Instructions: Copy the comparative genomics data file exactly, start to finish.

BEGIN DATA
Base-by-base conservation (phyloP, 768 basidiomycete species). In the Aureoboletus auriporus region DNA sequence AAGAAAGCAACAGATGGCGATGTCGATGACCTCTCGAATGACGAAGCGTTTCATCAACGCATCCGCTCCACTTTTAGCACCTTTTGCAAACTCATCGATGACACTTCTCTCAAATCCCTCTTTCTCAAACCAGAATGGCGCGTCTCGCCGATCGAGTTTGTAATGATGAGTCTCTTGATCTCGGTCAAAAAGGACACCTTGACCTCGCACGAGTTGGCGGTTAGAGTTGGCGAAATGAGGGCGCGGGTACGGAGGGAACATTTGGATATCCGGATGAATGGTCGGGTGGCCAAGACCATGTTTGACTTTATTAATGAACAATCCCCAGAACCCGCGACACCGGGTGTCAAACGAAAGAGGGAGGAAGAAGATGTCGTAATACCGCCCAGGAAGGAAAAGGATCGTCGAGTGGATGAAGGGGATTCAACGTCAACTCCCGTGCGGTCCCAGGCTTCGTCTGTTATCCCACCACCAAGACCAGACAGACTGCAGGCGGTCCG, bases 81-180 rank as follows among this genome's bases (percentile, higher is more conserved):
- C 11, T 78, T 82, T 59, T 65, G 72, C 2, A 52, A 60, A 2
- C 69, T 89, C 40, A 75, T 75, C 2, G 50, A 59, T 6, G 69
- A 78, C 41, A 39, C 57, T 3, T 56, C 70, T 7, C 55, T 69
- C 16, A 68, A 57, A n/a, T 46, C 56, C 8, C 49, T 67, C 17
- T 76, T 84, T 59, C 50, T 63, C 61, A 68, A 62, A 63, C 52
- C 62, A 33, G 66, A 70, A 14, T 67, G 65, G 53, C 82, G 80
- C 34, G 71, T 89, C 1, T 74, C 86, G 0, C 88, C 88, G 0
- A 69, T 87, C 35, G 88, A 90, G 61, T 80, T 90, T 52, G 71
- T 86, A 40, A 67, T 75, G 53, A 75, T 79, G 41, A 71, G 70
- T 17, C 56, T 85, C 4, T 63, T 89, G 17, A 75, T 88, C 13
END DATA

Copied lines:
Base-by-base conservation (phyloP, 768 basidiomycete species). In the Aureoboletus auriporus region DNA sequence AAGAAAGCAACAGATGGCGATGTCGATGACCTCTCGAATGACGAAGCGTTTCATCAACGCATCCGCTCCACTTTTAGCACCTTTTGCAAACTCATCGATGACACTTCTCTCAAATCCCTCTTTCTCAAACCAGAATGGCGCGTCTCGCCGATCGAGTTTGTAATGATGAGTCTCTTGATCTCGGTCAAAAAGGACACCTTGACCTCGCACGAGTTGGCGGTTAGAGTTGGCGAAATGAGGGCGCGGGTACGGAGGGAACATTTGGATATCCGGATGAATGGTCGGGTGGCCAAGACCATGTTTGACTTTATTAATGAACAATCCCCAGAACCCGCGACACCGGGTGTCAAACGAAAGAGGGAGGAAGAAGATGTCGTAATACCGCCCAGGAAGGAAAAGGATCGTCGAGTGGATGAAGGGGATTCAACGTCAACTCCCGTGCGGTCCCAGGCTTCGTCTGTTATCCCACCACCAAGACCAGACAGACTGCAGGCGGTCCG, bases 81-180 rank as follows among this genome's bases (percentile, higher is more conserved):
- C 11, T 78, T 82, T 59, T 65, G 72, C 2, A 52, A 60, A 2
- C 69, T 89, C 40, A 75, T 75, C 2, G 50, A 59, T 6, G 69
- A 78, C 41, A 39, C 57, T 3, T 56, C 70, T 7, C 55, T 69
- C 16, A 68, A 57, A n/a, T 46, C 56, C 8, C 49, T 67, C 17
- T 76, T 84, T 59, C 50, T 63, C 61, A 68, A 62, A 63, C 52
- C 62, A 33, G 66, A 70, A 14, T 67, G 65, G 53, C 82, G 80
- C 34, G 71, T 89, C 1, T 74, C 86, G 0, C 88, C 88, G 0
- A 69, T 87, C 35, G 88, A 90, G 61, T 80, T 90, T 52, G 71
- T 86, A 40, A 67, T 75, G 53, A 75, T 79, G 41, A 71, G 70
- T 17, C 56, T 85, C 4, T 63, T 89, G 17, A 75, T 88, C 13